For everywhere swimming has taken Emma McKeon, there's one pool she holds close to her heart.
The water at McKeon Swim School.
So it's unsurprising that was the first pool she entered after her record-breaking performance in Tokyo.
McKeon's return to the water on Wednesday marked a stark contrast to the atmosphere and intensity of the Olympic Games.
Gone were the screaming teammates or the glare of the cameras. Instead, it was just McKeon in her happy place.
Far from being a reality check, it was exactly the setting McKeon was seeking.
A reserved athlete known for staying out of the spotlight, back in Wollongong is where the 27-year-old wants to be after a whirlwind month.
"It's starting to sink in," McKeon told the Mercury. "I had two weeks in quarantine, now a week back home and it's starting to sink in.
"It's hard going straight from racing at the Olympics into quarantine and lockdown, but it's given me time to relax, get all my energy back and reflect on everything."
There's been plenty for McKeon to reflect on, given she created history in Tokyo.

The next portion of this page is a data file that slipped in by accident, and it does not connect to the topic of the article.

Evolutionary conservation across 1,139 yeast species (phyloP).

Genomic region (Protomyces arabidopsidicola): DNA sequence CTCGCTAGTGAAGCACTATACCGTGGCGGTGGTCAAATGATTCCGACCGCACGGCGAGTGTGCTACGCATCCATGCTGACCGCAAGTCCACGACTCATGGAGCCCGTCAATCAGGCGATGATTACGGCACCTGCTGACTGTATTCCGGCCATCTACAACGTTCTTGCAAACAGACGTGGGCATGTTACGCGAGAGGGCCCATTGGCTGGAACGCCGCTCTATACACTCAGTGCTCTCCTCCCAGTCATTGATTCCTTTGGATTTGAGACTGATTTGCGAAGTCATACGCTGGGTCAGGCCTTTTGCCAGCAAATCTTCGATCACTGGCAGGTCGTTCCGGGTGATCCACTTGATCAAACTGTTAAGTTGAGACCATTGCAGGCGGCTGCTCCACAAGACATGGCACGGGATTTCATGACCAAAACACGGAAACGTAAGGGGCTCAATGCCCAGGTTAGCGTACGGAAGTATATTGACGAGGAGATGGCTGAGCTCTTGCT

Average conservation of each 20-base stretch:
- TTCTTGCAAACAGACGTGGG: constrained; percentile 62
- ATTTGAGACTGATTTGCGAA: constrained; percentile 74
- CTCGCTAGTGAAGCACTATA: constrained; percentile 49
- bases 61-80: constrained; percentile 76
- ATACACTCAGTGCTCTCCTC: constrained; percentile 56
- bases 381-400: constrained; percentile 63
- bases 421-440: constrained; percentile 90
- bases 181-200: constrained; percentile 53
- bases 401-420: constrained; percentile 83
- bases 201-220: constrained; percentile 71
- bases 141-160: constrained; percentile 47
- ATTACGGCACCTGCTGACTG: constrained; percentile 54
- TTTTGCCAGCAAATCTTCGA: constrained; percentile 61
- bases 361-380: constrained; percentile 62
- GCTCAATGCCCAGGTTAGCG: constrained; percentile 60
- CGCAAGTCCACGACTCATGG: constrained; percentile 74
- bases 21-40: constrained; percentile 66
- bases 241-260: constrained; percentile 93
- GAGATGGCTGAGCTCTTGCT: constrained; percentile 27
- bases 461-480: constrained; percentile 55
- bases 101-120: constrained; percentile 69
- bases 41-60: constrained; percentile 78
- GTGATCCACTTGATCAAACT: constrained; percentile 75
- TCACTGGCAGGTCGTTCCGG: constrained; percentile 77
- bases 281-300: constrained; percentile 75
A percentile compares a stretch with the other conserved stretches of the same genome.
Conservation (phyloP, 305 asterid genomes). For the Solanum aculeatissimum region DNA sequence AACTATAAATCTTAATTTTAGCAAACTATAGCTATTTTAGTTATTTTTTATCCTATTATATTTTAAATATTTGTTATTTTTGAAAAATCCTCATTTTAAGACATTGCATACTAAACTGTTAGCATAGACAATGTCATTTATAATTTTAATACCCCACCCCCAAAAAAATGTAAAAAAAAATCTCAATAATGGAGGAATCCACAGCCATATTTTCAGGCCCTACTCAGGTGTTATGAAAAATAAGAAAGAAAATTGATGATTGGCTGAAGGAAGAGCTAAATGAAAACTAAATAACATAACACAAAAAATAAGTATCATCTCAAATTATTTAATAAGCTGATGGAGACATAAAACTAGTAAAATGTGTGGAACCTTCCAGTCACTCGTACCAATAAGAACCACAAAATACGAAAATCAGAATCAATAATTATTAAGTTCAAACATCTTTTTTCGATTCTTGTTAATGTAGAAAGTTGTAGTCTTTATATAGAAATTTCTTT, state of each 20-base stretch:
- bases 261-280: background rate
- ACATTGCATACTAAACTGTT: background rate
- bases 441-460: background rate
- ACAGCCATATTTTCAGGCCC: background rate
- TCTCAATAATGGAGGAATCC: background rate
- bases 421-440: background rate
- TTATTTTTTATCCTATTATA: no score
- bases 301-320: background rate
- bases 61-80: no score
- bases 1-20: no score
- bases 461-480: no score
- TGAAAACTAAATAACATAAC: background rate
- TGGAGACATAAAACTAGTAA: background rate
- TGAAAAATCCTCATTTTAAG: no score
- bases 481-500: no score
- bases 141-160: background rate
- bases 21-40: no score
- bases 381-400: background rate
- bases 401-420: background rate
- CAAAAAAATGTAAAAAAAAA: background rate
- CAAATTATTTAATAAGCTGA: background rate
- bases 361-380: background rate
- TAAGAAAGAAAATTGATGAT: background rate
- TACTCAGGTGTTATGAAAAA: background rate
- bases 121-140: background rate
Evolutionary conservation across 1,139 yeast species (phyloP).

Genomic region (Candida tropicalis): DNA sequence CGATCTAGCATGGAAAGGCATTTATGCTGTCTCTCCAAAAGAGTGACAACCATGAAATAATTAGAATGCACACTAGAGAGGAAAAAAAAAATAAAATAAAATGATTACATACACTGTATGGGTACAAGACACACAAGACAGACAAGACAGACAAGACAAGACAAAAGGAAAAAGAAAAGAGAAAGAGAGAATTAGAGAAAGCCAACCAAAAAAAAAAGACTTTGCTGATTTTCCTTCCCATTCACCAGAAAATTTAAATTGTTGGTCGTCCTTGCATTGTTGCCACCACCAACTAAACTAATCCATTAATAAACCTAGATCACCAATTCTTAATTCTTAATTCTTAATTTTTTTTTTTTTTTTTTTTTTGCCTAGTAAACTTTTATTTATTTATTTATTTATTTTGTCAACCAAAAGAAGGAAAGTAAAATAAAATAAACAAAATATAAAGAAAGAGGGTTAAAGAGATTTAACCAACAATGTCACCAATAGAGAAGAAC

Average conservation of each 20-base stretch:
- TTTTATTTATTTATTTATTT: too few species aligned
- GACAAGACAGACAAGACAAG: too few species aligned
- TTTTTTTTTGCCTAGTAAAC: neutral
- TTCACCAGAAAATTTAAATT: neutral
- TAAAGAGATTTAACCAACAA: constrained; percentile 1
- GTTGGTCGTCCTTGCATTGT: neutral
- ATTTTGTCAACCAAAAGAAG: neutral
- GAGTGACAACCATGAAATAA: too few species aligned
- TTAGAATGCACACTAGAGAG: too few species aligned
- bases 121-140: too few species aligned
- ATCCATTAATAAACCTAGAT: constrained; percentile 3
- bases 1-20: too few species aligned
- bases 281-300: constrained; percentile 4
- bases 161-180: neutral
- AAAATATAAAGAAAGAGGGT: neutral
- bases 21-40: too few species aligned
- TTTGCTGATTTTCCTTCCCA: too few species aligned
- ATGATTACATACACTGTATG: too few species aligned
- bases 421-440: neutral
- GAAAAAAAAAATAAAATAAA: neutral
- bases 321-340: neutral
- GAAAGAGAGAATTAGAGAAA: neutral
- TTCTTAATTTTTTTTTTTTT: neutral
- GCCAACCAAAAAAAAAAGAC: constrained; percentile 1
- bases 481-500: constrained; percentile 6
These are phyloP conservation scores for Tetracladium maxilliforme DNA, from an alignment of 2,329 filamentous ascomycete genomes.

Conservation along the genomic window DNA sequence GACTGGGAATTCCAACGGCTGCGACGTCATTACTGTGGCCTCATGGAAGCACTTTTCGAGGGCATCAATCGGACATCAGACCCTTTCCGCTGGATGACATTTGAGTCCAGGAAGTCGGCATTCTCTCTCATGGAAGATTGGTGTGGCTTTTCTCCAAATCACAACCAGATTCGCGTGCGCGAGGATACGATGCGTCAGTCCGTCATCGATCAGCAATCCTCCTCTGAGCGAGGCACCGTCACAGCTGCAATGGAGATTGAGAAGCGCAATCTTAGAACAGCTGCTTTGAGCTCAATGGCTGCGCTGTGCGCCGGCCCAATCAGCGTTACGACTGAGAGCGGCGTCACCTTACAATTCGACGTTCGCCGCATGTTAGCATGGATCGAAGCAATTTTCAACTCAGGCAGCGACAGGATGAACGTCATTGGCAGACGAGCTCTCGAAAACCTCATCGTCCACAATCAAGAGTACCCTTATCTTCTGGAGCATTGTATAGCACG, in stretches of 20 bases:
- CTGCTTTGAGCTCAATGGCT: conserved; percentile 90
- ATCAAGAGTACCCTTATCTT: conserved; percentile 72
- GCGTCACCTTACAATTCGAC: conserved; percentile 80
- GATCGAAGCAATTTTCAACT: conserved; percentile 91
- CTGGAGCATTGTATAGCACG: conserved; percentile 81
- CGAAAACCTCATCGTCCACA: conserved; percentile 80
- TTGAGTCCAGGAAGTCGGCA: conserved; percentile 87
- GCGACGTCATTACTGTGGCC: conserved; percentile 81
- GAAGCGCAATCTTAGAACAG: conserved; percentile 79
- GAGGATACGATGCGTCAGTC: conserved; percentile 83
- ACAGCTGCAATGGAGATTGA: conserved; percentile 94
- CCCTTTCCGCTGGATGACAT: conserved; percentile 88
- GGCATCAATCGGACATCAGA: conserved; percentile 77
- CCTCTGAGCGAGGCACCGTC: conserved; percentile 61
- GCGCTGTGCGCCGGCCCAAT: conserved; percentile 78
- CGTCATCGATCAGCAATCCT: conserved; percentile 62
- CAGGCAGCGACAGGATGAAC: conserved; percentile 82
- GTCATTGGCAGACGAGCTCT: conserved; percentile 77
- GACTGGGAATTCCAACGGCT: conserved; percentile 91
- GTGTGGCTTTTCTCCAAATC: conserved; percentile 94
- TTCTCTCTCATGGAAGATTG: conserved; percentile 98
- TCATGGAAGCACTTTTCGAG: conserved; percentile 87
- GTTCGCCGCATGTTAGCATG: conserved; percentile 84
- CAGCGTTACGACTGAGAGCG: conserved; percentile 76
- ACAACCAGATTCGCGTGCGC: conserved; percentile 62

The accolades are extensive and will live long in the history books.
There's the seven medals, the equal most by a woman of any nationality at an Olympics. Then there's the four gold, the most by an Australian at a single Games.
Add in the four medals from Rio and McKeon sits level with Ian Thorpe with five career gold. With 11 in total, the Wollongong star is alone on top of the country's medal list.
The swimmer travelled to Japan confident she was in peak condition, but until she hit the water, question marks remained in the back of her mind.
Those queries quickly evaporated after the 4x100 metres freestyle relay final.
McKeon's split of 51.35 seconds was the fifth fastest in history, with Cate Campbell the only swimmer in history to go quicker.
It was a moment that left many in the aquatic centre in shock and sent a message to her rivals.
For McKeon it was the confidence boost she needed as she embarked on her quest for history.
"The relay's always a nice one to start off with, especially setting a world record and winning gold.
"My split in that relay was very fast, it gave me a lot of confidence in where I was, especially my second 50 metres.
"Then the next day winning bronze in the 100 fly with a PB in an Olympic final, it reassured me that I could perform in that environment."
In-form and full of confidence, McKeon knew her best was good enough for gold.
The challenge now was to remain focused on each individual race.
It's a cliche so often thrown around by athletes in the heat of competition, but for a methodical swimmer like McKeon, it was her reality.